A fun and exciting feud has erupted in the world of “critical thinking.”
The skinny: “Skepchick” blogger Rebecca Watson is at war with the world’s most famous atheist, Richard Dawkins, for remarks Dawkins made about sexual harassment.
Scott Locklin at Taki’s Magazine has the juicy details.
“One of the things I miss about academia is the spectacle of alleged savants fighting like a couple of sandbox toddlers. Thanks to the Internet, such crass entertainments are available whenever I miss working with geeks. Consider the recent Richard Dawkins Elevatordämmerung.
Our protagonist in this non-event: a self-declared “Skepchick.” The woman, Rebecca Watson, is also a feminist. She had given a sermon to a group of “skeptics” on their moral failures as sexists who notice she is a girl when she is at skepticism conferences. This sort of behavior apparently “sexualizes” her as a unique individual, makes her uncomfortable, and generally scares away women skeptics everywhere. This is a common sentiment among shy women who participate in nerdy sausage festivals such as the skepticism movement. It’s less common that said women also publish semi-nude photographs of themselves in pin-up calendars dedicated to the same nerdy sausage festival.
Skepchick took video umbrage with the fact that one of her atheistic colleagues awkwardly asked her back to his room for a cup of coffee after her homily on sexism. He made his pathetic offer while in an elevator with her after a 4AM bar closeout, which suggests that he is probably as socially inept as she is. Princess Skepchick expected more chivalry from a bar populated with convention-going atheist nerds. I can empathize with such sentiments, much as I can empathize with people who visit Muslim countries and miss bacon.”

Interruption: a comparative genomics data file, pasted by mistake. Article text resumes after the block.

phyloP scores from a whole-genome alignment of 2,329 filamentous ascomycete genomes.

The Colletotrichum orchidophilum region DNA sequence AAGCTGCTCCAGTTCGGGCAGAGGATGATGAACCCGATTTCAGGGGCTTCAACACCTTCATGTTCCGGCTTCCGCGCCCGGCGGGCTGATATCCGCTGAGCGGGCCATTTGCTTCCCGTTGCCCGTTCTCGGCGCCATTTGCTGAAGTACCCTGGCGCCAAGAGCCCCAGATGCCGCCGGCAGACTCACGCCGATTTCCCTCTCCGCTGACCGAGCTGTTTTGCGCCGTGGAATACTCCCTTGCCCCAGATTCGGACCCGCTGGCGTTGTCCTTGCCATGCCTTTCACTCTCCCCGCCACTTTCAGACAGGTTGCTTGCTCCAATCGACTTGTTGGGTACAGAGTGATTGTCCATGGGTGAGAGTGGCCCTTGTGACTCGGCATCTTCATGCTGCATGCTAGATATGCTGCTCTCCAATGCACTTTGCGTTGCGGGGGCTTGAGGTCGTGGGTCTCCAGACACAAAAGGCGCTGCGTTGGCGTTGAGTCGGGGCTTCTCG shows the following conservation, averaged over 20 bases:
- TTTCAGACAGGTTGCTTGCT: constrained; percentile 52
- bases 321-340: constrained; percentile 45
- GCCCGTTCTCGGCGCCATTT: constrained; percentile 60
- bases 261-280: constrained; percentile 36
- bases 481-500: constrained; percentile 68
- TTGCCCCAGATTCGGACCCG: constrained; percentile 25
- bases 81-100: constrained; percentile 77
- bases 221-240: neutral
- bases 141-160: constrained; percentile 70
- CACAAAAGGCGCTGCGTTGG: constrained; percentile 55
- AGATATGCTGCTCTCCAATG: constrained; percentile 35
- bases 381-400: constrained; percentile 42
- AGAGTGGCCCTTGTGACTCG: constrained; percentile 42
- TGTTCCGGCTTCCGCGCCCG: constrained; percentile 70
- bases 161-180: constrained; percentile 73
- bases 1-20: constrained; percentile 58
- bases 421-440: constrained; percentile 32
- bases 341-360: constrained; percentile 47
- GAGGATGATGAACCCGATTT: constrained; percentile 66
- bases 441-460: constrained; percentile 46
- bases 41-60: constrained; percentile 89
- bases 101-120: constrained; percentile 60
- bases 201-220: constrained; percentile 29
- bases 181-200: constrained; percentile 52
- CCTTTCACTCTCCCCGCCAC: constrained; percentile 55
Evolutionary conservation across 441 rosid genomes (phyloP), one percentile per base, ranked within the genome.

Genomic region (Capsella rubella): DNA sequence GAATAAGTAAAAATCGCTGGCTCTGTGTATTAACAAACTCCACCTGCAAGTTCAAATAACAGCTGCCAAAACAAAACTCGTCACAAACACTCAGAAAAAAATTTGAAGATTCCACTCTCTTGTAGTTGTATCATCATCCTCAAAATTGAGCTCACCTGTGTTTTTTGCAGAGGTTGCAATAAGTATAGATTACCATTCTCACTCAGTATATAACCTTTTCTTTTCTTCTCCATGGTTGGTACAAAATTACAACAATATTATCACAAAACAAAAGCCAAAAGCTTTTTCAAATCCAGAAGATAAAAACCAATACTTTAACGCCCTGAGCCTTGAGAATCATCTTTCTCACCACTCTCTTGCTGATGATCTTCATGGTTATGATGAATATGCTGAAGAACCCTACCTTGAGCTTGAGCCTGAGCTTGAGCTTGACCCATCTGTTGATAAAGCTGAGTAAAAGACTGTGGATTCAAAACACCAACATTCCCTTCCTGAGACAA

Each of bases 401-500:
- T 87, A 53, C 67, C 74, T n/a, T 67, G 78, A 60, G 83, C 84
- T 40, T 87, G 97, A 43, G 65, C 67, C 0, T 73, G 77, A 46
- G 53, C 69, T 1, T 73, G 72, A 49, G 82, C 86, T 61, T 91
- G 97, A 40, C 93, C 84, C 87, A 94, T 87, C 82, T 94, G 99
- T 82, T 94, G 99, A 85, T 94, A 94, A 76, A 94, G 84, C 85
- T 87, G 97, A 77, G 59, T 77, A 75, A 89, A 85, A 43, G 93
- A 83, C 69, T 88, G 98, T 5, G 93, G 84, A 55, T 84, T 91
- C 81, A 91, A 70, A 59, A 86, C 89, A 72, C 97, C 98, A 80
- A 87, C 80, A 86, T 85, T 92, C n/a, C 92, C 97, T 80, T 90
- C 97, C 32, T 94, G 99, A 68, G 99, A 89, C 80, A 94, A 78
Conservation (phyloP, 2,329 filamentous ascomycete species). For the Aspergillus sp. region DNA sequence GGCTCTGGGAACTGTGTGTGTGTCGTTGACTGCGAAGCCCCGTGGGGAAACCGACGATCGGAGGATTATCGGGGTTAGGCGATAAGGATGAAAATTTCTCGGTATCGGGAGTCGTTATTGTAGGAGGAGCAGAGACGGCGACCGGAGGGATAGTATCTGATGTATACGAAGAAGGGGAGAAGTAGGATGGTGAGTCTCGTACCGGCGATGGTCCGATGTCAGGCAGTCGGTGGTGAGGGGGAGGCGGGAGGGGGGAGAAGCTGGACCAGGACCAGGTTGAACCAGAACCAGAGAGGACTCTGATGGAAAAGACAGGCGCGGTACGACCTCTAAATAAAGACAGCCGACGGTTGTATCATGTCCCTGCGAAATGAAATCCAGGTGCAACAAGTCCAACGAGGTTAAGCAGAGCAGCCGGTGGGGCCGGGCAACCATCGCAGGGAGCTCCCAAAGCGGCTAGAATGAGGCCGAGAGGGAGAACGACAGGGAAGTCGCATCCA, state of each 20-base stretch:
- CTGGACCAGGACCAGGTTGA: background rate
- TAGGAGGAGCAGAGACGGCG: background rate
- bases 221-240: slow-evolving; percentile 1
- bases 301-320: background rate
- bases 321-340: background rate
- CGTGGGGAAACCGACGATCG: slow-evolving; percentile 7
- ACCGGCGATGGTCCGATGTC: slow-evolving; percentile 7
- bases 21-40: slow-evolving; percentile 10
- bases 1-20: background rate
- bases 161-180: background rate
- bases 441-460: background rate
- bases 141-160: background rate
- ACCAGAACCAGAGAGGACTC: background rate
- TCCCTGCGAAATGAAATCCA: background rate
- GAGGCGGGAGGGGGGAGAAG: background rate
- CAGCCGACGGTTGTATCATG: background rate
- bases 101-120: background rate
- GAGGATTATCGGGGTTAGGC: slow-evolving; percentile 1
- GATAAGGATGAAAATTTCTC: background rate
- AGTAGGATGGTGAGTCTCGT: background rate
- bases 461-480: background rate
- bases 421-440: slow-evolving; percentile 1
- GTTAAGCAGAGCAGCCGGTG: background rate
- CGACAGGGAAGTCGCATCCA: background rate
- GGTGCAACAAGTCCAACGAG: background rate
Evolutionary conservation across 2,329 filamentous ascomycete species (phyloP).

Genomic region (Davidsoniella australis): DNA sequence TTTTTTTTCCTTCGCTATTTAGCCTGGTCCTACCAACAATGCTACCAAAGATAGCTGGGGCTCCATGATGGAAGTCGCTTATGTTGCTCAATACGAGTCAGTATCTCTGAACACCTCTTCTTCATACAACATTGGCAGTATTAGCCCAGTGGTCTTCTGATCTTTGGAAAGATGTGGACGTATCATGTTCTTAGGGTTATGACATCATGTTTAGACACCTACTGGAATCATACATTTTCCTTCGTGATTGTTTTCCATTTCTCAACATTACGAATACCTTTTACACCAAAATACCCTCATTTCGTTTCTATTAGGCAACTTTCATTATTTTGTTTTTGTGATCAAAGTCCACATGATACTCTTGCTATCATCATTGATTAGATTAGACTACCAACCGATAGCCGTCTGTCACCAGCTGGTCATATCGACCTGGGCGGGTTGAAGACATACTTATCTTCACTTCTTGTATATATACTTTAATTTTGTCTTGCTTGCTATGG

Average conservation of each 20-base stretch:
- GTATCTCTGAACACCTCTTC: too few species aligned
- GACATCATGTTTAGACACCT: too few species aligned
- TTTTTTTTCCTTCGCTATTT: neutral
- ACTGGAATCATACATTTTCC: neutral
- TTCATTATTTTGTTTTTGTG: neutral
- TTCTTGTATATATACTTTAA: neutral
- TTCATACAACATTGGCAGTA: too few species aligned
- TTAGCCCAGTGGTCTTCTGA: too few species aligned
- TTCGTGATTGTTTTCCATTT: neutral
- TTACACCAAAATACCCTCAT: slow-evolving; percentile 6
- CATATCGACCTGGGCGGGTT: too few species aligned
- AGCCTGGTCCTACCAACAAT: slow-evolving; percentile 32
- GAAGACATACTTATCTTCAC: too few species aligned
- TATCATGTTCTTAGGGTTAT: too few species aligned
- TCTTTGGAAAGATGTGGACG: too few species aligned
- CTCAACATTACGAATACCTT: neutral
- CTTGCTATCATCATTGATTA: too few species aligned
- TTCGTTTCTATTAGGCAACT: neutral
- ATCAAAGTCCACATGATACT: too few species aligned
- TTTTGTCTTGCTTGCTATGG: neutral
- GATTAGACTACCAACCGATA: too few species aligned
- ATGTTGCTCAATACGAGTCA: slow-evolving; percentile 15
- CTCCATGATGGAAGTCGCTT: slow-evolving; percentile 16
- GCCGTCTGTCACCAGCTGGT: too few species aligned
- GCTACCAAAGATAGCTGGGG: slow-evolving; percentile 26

“Some other lady member of the skepticism movement pointed out that Skepchick was being kind of a ninny, and an Internet catfight ensued. Then Professor Dawkins weighed in on the subject. It was a fairly incoherent ejaculation posted in some blog’s comments section, the sort of thing you type into the Internet machine when confronted with a bunch of bird-brained arguments over the sinfulness of propositioning girls in elevators. The good Professor Dawkins blathered something about mutilated Muslim clitorises and suggested everyone get over it and find something better to discuss. Why should anybody care?
Apparently a lot of people care. Dozens of “skeptical movement” white knights leaped to the fair maiden’s defense, denouncing Dawkins as a no-good skunk who probably kicks puppies. Feminist harridans blasted Dawkins as an evil man-pig. Dawkins tried to fight back, but his rhetorical skills were not up to the task of arguing with fellow atheists. The New Statesman figures Dawkins is kaput unless he repents and begs forgiveness.”
“The Skepchick has called for the head of Richard Dawkins. She dropped the big one, informing him that he is the most loathsome of creatures: the privileged old white man. Being something of a skeptic myself, I find it hard not to notice that young Anglosphere women are easily the most privileged people in the known universe. They’re so privileged that even pie-faced, cabbage-brained ones such Rebecca Watson may be able to ruin a world-famous author’s reputation. Dawkins helped found the shabby movement which gives her the adoration of nerdy dudes who respect her intellect but still wouldn’t mind seeing her topless. Because she has a hoo-ha and can use scary words such as “sexism,” some people accord her moral power comparable to that of Pope Urban VII. What was Dawkins’s blasphemy—that the world doesn’t revolve around some creepy attention-whoring nerd girl’s mild social discomforts? Apparently it does.”